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Jan 23, 2020 ahana


“Why is this happening to me? It hurts a lot, I hate this state of constant pain in my heart. I do not know what wrong I have done to deserve this, I wish it would just all go away and I can feel peaceful and happy again”.

“I hate my job, but I cannot quit. Everyday I have to force myself to even get out of bed”. These are some of the lamentations, I hear from people who are in distress. None of us want to be unhappy. All of us work towards maintaining that state of mind where we feel that we are happy.

Life is never a bed of roses, it comes intact with the thorns too. Life can be depicted as a spinning wheel that throws up happy and unpleasant situations in our path with equal intensity. We become happy and jubilant when things happen according to our wishes, but are reluctant to accept situations that might cause us distress. We use a lot of methods to distance ourselves from such feelings, collectively called avoidance behaviors, such as avoiding the entire situations/person/objects, getting angry or isolating oneself. This causes a lot of interpersonal conflicts, anxiety, depression or persistent negative thoughts. This makes us feel as though trapped in a situation.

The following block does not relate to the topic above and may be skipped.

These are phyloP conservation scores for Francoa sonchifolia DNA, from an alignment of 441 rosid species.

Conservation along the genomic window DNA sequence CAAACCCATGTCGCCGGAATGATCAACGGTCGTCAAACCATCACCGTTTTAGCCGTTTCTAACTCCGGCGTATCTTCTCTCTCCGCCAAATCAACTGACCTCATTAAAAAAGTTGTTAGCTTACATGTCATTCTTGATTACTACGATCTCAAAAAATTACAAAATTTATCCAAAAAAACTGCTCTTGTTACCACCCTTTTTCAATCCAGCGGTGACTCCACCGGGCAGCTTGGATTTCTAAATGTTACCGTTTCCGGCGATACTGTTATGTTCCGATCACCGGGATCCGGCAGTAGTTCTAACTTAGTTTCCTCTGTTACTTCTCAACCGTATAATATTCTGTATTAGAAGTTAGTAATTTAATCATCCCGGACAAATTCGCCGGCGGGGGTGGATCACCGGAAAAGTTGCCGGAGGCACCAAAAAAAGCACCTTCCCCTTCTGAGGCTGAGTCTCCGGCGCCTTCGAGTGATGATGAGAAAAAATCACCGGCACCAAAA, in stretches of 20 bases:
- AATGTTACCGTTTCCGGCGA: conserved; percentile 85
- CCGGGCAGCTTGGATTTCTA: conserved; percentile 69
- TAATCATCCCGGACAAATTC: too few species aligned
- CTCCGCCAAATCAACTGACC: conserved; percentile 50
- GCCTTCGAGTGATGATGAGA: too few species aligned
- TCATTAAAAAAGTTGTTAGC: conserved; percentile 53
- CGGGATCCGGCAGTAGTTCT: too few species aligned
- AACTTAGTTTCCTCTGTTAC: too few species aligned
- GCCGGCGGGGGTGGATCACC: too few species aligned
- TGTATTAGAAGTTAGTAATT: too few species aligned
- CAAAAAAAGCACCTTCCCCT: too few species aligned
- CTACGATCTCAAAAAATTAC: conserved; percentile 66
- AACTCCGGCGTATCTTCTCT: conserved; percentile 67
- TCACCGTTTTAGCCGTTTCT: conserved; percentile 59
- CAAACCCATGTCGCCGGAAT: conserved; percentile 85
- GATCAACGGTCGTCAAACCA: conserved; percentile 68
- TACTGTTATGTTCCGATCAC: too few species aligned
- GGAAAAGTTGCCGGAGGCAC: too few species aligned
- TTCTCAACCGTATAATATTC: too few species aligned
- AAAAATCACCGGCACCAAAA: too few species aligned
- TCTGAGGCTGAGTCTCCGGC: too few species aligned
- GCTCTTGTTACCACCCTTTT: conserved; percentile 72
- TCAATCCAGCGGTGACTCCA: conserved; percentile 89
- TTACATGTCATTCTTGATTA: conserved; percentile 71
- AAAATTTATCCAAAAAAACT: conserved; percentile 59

Acceptance and commitment therapy aims at helping people recognize and accept their negative emotions in a completely non-judgemental manner. This essentially involves accepting oneself with both the good and the bad as being an essential part of their whole. It begins with being kind to oneself, accepting the negative feelings without being critical of it and learning self-awareness. It teaches one to face their emotions as they are, without being emotionally attached to it.

It also encourages or helps a person realize the goals they value in their life. After all, life is never easy, and success can never come without hardships. Two things help us in pulling ourselves out of seemingly bad situations,

1. Realizing what is going on within oneself and around oneself
2. Focusing on our goal

This therapy can help an individual to overcome persistent pain or grief or anxiety and come out of depression to achieve meaningful goals in life.
In the philosophical sense, it teaches one to live life fully in spite of the pitfalls and uplifting moments. It put things in perspective forming, helping one to get back on their feet and get the courage to move on telling, “yes I have gone through a lot, but it showed how brave I can be…I know that it is still not over, but now I know that it is okay to feel like this in this situation and that I will always be able to get back on my feet and move on. I am going to be okay”